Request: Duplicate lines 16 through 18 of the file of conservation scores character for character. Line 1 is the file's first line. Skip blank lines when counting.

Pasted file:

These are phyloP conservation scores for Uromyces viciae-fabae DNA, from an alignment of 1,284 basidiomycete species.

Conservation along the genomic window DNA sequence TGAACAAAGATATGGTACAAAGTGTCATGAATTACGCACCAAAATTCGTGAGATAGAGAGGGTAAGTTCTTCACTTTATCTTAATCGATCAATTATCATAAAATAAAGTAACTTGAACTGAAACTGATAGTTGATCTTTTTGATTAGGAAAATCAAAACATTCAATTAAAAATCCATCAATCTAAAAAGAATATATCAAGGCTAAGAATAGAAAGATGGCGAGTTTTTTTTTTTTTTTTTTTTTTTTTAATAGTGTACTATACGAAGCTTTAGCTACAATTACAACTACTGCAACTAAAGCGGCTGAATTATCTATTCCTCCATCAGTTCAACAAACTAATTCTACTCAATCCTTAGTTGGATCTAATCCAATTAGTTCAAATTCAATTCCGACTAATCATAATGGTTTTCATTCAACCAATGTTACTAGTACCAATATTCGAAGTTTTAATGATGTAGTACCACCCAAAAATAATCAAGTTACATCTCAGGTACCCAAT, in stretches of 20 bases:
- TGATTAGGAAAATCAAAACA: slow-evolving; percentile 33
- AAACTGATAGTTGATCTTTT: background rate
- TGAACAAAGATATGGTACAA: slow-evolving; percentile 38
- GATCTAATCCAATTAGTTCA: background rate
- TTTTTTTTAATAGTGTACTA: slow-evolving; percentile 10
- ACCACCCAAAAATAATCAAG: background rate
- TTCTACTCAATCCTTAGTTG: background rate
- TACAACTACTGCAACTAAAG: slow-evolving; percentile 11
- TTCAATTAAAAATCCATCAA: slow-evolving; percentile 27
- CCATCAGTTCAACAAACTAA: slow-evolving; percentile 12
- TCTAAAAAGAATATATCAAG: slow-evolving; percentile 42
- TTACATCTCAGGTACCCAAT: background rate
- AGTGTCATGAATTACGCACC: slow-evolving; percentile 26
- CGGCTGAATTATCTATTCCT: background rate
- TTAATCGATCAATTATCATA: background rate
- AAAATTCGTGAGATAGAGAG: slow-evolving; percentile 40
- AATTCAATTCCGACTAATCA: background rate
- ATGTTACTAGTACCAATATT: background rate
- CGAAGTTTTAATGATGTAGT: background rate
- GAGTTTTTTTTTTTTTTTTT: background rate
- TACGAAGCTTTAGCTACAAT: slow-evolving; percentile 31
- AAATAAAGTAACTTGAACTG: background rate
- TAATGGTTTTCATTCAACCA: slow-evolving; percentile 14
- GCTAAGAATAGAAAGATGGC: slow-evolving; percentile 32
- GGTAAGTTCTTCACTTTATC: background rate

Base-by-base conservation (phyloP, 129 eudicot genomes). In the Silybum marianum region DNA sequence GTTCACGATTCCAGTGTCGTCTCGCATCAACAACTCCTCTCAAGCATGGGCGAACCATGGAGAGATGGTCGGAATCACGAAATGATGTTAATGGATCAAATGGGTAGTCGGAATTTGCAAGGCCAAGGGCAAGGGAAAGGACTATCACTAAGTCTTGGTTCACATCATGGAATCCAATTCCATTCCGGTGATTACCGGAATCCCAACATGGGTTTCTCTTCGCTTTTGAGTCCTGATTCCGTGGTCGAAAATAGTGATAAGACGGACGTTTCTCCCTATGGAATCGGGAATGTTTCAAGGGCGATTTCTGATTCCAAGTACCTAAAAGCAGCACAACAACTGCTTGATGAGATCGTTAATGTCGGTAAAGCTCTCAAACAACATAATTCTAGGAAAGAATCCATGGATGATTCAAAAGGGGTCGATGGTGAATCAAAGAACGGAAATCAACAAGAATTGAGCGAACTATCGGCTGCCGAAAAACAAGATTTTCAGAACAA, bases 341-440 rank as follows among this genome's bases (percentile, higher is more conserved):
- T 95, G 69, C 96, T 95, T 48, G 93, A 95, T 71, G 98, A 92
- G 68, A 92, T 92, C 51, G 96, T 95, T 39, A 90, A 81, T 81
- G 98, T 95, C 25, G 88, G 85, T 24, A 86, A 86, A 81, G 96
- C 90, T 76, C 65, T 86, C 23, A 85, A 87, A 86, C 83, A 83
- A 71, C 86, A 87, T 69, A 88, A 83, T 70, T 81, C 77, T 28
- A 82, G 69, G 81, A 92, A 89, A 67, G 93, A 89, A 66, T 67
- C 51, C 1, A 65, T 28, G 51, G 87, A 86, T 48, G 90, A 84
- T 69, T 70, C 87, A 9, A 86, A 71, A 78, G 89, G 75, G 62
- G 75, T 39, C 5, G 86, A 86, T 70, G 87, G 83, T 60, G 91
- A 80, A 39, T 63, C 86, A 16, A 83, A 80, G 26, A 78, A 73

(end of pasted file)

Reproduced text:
- CGGCTGAATTATCTATTCCT: background rate
- TTAATCGATCAATTATCATA: background rate
- AAAATTCGTGAGATAGAGAG: slow-evolving; percentile 40